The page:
Second album syndrome isn’t exclusively reserved for musicians. A lot of filmmakers suffer from the same yawning chasm vacated by that cathartic first film, which is essentially drawn from their whole life up until that point. The second film has only their last unusual year to draw from and yet Martin McDonagh’s Seven Psychopaths embraces that weirdness into this violent and funny piece of escapism. What’s presented is a black comedy, psycho killer thriller and an examination of the writing process all rolled into one.
A struggling screenwriter (Colin Farrell) suffering from writer’s block, inadvertently becomes a target for the Los Angeles criminal underworld after his crazy friends pet kidnapping scam (Sam Rockwell and Christopher Walken) unravels after snatching a gangster’s (Woody Harrelson) beloved Shih Tzu.
McDonagh’s follow-up to In Bruges was always going to suffer the expectation fatigue of those fans wanting more of the same. McDonagh purposefully screws with the audience by stitching together a collage of shifting perspective, time and subjectivity of the three leads experiencing the film. As Marty (Farrell) is writing his script, he’s gleaning ideas from true crimes (from characters you may get a chance to meet along the way), drawing inspiration from and workshopping ideas from his insane friends (Rockwell & Walken) and those suggestions get projected in all their rich detail for the audience. Finally as Marty’s desperation for ideas reaches fever pitch so does his alcohol abuse and the hard lines between the reality of Marty writing the script ‘Seven Psychopaths’ and the experience of the characters blurs with the film proper – Seven Psychopaths. The mix of weird back stories for his psychopath characters (made-up or otherwise), absurdist masturbatory action movie silliness and spine tingling brutality make for an unsettlingly funny experience. Prepare though, to be surprised by the glimpses of genuine despair and darkness that inform the characters.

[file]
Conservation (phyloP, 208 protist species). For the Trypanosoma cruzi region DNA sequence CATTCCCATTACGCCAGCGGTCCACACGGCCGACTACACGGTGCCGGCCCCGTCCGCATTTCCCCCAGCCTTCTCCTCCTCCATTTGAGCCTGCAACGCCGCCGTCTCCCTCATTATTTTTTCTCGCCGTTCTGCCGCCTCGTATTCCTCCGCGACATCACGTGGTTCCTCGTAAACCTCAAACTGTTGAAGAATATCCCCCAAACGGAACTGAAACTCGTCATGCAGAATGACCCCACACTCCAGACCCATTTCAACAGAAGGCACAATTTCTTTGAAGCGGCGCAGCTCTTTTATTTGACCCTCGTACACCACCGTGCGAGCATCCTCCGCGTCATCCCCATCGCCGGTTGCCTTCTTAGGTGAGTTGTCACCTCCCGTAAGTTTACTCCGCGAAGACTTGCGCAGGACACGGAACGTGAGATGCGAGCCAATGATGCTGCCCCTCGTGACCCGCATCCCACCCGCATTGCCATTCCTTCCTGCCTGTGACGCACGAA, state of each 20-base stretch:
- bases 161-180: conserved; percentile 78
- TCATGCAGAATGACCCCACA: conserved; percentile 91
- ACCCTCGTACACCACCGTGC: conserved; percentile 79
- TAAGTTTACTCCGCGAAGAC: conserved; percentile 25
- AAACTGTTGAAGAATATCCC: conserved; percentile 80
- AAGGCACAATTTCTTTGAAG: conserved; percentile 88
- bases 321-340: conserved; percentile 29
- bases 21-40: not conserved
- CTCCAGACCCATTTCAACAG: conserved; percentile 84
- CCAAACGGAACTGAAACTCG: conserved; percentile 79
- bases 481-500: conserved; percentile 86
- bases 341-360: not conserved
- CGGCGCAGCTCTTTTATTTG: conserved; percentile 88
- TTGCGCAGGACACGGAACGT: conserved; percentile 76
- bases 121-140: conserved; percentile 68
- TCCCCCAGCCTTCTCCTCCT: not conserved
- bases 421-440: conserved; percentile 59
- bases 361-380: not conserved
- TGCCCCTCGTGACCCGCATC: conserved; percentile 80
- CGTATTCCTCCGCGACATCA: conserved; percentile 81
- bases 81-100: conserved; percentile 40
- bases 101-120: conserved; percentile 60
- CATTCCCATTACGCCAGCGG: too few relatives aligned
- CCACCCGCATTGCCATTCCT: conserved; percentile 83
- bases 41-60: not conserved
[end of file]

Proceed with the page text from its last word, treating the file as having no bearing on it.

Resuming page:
Colin Farrell as Marty embodies an ideal projection of the good looking and successful writer archetype with an obsessively insecure, drunkard side that makes his failings all the more hilarious and endearing. Sam Rockwell is brilliant as Billy. He’s infectiously fun as Marty’s best friend, buddy actor/writer and ‘dog-napper.’ He’s a source for some of the truly surprising highlights. And Christopher Walken’s Hans leaps out of the screen. The characteristic bizarre and wonderful delivery is contrasted with pure enduring rage of a past filled with grief. Look out for some wonderful (and bizarre) cameos from Harry Dean Stanton and a rabbit petting Tom Waits.
Seven Psychopaths is a wild ride that demands you to let go. Let go of your preconceived notions of what it should be, of your stratospheric post In Bruges expectations and experience the moment to moment of the unparalleled craziness that experimental narrative, character dexterity and into the depths of McDonagh’s necessary second album psychosis.